Borno State, the heartland of Boko Haram, needs help

Despite claims of several military operations against their locations, the insurgents that have made the North-east area of our country their operational base seem undaunted as they kill soldiers and civilians on a regular basis. Boko Haram and its most virulent partners in insurgency, Islamic West Africa Province (ISWAP) are not only pounding everywhere, including military locations, they have further raised the stakes by going for political leaders. A few days after killing Colonel Haliru Bako and some of his men, no fewer than 15 security personnel comprising eight policemen, three soldiers, including a Lt. Colonel and four civilian-JTF personnel were killed in another ambush, this time in a convoy of Borno State officials.

With growing concerns over his safety, Governor Zulum who survived an attack by Boko Haram earlier in July said the situation facing the state remains dire. But he also added that the choice before him is “between doing something which gives us some hope and doing nothing which will leave us more vulnerable to Boko Haram’s ultimate wish to take over Borno and bring it under their sovereign brutal administration.” By electing to confront the insurgency head-on, the governor deserves all the help he can get from all stakeholders in the country. But the lead must come from Abuja.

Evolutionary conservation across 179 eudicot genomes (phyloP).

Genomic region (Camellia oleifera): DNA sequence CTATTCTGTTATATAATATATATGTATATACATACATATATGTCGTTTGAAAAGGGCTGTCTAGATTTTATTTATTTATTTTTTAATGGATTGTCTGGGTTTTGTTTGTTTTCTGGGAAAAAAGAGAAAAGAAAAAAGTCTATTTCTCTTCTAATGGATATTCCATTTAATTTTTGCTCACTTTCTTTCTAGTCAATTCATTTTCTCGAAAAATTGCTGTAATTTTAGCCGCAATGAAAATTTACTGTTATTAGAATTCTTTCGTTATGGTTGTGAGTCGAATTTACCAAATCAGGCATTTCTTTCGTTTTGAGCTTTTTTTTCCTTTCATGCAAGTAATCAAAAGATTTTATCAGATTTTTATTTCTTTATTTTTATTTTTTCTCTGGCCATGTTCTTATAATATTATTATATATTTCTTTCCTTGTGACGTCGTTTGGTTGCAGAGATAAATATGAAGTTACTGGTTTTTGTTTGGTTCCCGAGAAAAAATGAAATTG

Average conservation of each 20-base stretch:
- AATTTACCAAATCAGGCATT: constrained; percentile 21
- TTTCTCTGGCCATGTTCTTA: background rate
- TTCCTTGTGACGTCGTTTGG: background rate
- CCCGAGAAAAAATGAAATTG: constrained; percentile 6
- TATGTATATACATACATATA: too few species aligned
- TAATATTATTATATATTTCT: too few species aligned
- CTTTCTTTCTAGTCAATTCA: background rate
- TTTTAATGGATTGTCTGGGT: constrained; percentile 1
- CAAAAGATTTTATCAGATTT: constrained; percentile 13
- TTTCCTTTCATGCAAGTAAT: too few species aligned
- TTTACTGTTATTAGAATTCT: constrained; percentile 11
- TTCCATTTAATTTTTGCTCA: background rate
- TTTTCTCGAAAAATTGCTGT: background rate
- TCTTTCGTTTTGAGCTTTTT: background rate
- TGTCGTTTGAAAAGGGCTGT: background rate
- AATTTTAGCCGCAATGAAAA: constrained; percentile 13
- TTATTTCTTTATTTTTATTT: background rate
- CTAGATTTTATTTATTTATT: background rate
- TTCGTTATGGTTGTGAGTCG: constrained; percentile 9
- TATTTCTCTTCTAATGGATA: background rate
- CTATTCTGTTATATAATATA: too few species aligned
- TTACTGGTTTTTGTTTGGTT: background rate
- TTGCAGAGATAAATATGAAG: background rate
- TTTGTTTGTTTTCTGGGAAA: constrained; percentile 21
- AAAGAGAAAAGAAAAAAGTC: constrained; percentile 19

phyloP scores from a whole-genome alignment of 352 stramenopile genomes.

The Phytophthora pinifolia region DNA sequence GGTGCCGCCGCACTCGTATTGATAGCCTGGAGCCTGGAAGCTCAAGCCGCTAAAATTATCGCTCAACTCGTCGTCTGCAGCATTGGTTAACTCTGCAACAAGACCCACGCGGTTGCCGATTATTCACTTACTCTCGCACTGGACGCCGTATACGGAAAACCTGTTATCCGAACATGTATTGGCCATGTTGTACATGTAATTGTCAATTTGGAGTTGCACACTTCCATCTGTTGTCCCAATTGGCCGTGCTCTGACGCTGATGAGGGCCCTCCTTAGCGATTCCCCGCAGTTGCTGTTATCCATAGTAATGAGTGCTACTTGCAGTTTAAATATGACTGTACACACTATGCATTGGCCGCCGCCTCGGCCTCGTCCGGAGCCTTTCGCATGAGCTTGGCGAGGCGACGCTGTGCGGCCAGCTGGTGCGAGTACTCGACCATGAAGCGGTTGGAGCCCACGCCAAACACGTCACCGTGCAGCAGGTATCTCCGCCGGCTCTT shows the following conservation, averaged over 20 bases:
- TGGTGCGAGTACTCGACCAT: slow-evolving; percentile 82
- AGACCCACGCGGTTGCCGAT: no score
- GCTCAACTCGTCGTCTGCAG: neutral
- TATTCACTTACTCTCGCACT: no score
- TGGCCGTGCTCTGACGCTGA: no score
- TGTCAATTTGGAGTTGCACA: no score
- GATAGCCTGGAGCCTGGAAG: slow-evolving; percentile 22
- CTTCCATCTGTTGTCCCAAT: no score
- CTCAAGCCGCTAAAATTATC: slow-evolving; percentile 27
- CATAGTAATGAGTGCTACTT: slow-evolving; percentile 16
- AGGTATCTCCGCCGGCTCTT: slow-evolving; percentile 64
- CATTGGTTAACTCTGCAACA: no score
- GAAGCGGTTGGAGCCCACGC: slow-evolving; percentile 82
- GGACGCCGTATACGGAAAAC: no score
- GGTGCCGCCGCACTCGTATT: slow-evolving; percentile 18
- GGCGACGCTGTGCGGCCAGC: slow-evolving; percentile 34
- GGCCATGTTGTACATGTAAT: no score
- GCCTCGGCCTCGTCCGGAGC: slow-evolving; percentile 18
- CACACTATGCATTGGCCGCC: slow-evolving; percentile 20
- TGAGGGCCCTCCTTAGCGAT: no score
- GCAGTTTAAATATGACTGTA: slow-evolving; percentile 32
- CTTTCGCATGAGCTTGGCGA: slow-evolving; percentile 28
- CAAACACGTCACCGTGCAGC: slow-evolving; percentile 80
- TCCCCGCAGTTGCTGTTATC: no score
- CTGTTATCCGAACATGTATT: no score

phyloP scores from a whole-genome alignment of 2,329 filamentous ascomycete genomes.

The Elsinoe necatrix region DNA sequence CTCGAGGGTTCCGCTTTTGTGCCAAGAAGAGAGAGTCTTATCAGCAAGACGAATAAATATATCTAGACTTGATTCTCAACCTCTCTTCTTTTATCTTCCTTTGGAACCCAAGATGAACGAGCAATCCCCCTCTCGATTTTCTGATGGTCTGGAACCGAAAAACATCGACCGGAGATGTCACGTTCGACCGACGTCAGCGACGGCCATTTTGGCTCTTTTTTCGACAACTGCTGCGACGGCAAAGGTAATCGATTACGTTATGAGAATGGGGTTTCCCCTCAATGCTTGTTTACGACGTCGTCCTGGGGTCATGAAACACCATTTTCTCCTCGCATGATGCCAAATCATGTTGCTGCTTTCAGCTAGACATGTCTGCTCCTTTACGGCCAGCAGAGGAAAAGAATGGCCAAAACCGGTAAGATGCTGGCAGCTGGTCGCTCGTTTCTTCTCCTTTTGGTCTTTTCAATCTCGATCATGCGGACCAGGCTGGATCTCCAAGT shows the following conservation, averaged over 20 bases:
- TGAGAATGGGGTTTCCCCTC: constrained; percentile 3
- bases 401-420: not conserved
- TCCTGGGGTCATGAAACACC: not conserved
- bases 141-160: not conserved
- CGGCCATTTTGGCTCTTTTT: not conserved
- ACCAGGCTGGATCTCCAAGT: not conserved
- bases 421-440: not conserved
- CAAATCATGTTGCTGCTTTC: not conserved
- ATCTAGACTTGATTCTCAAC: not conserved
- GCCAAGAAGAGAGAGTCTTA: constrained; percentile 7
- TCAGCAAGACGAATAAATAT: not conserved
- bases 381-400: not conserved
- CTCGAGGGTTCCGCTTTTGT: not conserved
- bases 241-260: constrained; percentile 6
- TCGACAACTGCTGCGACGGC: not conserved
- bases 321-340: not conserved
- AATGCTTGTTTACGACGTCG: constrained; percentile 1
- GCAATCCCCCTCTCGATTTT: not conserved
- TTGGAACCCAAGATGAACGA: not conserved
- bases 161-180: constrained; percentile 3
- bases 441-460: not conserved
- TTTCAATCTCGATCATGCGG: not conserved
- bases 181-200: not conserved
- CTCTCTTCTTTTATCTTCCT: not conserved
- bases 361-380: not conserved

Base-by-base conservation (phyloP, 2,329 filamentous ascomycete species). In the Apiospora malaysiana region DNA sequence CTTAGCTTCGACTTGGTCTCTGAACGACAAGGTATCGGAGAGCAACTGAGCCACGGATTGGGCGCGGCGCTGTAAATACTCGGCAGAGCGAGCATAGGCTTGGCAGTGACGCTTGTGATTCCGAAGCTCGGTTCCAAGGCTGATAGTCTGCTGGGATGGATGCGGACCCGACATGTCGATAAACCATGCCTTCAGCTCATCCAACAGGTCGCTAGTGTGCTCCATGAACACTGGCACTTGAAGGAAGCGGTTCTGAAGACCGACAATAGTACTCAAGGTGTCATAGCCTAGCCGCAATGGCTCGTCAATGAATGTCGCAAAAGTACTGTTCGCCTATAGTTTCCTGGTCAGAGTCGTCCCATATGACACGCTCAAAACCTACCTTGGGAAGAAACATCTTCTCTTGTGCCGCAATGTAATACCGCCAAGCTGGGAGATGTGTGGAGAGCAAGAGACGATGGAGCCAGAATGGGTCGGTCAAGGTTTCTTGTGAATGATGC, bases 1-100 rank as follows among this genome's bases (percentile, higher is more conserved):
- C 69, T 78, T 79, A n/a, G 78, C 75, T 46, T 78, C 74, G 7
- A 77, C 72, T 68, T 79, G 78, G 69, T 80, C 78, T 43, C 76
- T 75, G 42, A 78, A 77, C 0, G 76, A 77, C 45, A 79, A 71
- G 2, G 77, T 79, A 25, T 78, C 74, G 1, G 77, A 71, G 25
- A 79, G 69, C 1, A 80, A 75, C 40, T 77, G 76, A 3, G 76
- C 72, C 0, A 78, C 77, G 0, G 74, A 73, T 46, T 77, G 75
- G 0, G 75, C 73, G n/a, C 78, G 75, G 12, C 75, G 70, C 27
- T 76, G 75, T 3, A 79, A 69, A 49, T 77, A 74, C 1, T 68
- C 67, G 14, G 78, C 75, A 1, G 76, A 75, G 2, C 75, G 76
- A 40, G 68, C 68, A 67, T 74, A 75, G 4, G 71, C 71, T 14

The seeming loss of confidence in the ability and capacity of the military to tame the insurgents by several stakeholders in the North-east is also an issue President Muhammadu Buhari cannot continue to ignore. There is also an urgent need to review the strategy. If anything, the escalating state of the insurgency is a bold statement that the armed forces are not doing enough to win the war, particularly under the current leadership.

The recent revelation that 603 ‘repentant’ Boko Haram insurgents who had completed the de-radicalisation programme would be reintegrated into the communities raises questions as to who exactly is driving this war on insurgency and what the end goals are. With the federal government expending huge resources on these insurgents, their victims who have been condemned to the internally displaced persons (IDPs) camps now wonder whether their lot would not be better if they also carry arms. It is criminal to ignore these most vulnerable citizens and then begin to pamper those who put them in the situation they are in.

The president has refused to commit himself to even the decent argument by many that he should ease out his service chiefs who have all passed their retirement age and appear evidently tired. Despite that their continued stay in office has in itself become a security threat given the career stagnation it is causing within the armed services, the service chiefs seem indispensable. In one of those empty messages to the fighting troops in February, the Chief of Army Staff, Lt Gen. Tukur Buratai said “it is just a matter of days to end the menace of the Boko Haram terrorists.”

As the North-east governors lamented after their recent meeting with the president, residents of the region can no longer go to farms hence hunger and starvation have been prevalent in the region. “This is one of the reasons the insurgents are recruiting more into the sect,” said Zulum, chairman of the North-east Governors’ Forum. The first duty of any government is that of protecting lives and livelihoods of citizens. When a government loses the capacity for both, as the attack on Borno officials which led to the death of many security personnel and the inability to farm by people in the region indicate, then the nation is clearly endangered.